The Edinburgh Reporter
Engraved in memory
New plaque commemorating ‘Murrayfield’s Artist’ Charles H Mackie
A NEW PLAQUE has been unveiled in Roseburn Park commemorating the artist, Charles H Mackie, RSA, RSW, who died in Murrayfield in 1920. Mackie, the only Scottish artist of that period who actually met French artist, Gauguin and who was taken round his studio was called “Murrayfield’s artist” by John Yellowlees, Chair of Murrayfield Community Council at a short ceremony in the park.
Inspired by the recent exhibition at the City Art Centre, the community council provided the plaque which is now sited on the northern side of the shared path. Mackie rented a studio on Murrayfield Road from 1896 on the bottom floor of the old Roseburn Primary School. The building was demolished by the council in the 1960s and replaced by a modern office building and the plaque is on the opposite bank of the Water of Leith directly opposite.
Dr Helen Scott, Curator at the City Art Centre, and Pat Clark, author of the Mackie biography unveiled the plaque, and are pictured above with community councillors and a photo of Mackie’s work, ‘There were Three Maidens pu’d a Flower (By the Bonnie Banks o’ Fordie)’ c.1897, part of the City Art Centre collection.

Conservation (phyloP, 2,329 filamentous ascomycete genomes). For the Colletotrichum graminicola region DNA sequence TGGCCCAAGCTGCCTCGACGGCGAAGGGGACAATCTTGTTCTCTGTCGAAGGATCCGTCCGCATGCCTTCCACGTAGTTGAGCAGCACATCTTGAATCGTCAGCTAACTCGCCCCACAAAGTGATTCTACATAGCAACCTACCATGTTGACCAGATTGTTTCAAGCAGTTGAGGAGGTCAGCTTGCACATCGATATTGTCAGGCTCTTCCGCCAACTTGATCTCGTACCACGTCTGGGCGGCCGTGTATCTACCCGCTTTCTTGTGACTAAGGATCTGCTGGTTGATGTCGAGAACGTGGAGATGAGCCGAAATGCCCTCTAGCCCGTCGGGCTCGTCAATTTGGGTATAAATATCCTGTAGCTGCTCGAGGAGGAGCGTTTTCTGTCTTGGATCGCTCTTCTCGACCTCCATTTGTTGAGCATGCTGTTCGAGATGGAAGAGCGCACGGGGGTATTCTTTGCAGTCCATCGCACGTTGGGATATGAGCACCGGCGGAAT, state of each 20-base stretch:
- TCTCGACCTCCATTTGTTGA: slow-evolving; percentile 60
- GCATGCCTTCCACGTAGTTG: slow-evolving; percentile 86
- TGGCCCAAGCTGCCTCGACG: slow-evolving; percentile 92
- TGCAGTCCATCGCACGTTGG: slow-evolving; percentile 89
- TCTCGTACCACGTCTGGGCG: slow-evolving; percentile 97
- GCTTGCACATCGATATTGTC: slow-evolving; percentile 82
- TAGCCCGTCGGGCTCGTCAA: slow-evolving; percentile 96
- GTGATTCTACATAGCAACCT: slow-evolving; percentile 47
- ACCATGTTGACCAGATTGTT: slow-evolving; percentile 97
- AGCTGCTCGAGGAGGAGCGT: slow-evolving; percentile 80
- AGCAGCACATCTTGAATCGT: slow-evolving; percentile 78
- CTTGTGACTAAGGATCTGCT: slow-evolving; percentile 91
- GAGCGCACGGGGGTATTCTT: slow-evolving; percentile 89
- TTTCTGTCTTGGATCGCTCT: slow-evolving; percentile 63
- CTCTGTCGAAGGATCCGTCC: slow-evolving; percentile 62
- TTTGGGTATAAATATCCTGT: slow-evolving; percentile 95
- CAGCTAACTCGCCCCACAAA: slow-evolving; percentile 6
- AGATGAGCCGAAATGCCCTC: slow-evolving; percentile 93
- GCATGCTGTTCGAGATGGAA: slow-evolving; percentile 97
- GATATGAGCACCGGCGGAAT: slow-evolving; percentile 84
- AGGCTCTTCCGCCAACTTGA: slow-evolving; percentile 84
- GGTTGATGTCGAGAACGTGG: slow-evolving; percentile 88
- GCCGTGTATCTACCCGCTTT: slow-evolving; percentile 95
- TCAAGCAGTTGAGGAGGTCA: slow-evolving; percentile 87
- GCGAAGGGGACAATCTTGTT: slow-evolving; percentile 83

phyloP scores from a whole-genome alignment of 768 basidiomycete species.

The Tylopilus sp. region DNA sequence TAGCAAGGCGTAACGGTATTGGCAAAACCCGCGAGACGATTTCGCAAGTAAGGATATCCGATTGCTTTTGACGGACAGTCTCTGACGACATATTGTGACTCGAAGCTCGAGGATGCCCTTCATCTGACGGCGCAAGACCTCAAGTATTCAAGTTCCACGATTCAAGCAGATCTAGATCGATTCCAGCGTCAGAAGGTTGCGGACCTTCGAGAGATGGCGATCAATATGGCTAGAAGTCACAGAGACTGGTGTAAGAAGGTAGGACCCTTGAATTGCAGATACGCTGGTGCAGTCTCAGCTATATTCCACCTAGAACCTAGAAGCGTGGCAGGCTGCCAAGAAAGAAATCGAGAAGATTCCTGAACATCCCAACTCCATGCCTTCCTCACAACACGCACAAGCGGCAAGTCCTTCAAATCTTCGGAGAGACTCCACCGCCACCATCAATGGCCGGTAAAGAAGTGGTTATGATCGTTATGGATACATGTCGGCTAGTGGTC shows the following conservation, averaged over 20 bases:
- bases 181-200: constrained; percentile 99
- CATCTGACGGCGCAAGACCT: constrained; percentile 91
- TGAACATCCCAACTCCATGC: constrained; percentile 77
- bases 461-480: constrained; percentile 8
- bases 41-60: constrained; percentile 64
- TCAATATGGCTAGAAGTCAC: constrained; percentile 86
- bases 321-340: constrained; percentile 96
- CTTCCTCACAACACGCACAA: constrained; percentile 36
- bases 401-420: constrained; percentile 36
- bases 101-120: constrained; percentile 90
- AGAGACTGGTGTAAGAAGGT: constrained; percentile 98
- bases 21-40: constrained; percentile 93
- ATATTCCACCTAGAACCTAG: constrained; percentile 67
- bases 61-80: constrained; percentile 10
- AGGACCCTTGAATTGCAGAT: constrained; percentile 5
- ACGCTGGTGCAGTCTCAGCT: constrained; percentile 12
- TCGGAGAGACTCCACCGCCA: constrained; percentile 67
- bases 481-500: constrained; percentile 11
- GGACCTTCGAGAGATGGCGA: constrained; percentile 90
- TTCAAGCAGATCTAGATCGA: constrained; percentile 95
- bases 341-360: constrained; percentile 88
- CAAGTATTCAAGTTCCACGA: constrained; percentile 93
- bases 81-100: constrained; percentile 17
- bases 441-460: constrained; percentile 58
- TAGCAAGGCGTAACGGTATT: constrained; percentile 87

Pat Clark, the self-declared “world authority” on the artist, told The Edinburgh Reporter that Mackie used to watch polo matches on the pitches which now lie between the Water of Leith and BT Murrayfield, and that he painted the Pentlands from his deathbed in the house/ studio on the bank of the Water of Leith. Ms Clark’s book about Mackie (‘People, Places and Piazzas. The Life and Art of Charles H. Mackie’) was a work which she explained was “many years in the making”.
Pat said: “I went to Australia, I went to France and I tried to follow in Charles Mackie’s footsteps. I encountered his last living relatives who live out in Melbourne, Australia, and I tracked down many of his paintings although I have to admit that some are lost to posterity.
“But many of the best paintings he ever created were actually executed here in Murrayfield. He was born in Aldershot where his father was a serving soldier, and then attended George Watson’s College in Edinburgh. He made his home and studio here.
“He was a unique artist influenced by a group of artists in France called Les Symbolistes. He met Vuillard and brought the first Vuillard work back to Scotland. His art grew out of his Scottish roots, but it also reacted to the influences of the Nabis in Paris. They in turn had been influenced by Gauguin. Charles Mackie is the only Scottish artist of that period who actually met Gauguin and who was taken round his studio.”
Mackie is buried in Warriston Cemetery. In the 1890s he was commissioned by Patrick Geddes to produce murals for Ramsay Garden in Edinburgh’s Old Town, as well as illustrations for the pioneering journal The Evergreen.
Despite his many achievements, he has always been treated as a peripheral figure in the story of Scottish art. As a mature artist, Mackie worked with an impressive range of media, not only producing oil paintings and watercolours, but also murals, woodblock prints, book illustrations and sculpture. His influences were quite diverse, drawing inspiration from French Symbolism, the Celtic Revival movement and the landscapes of his European travels.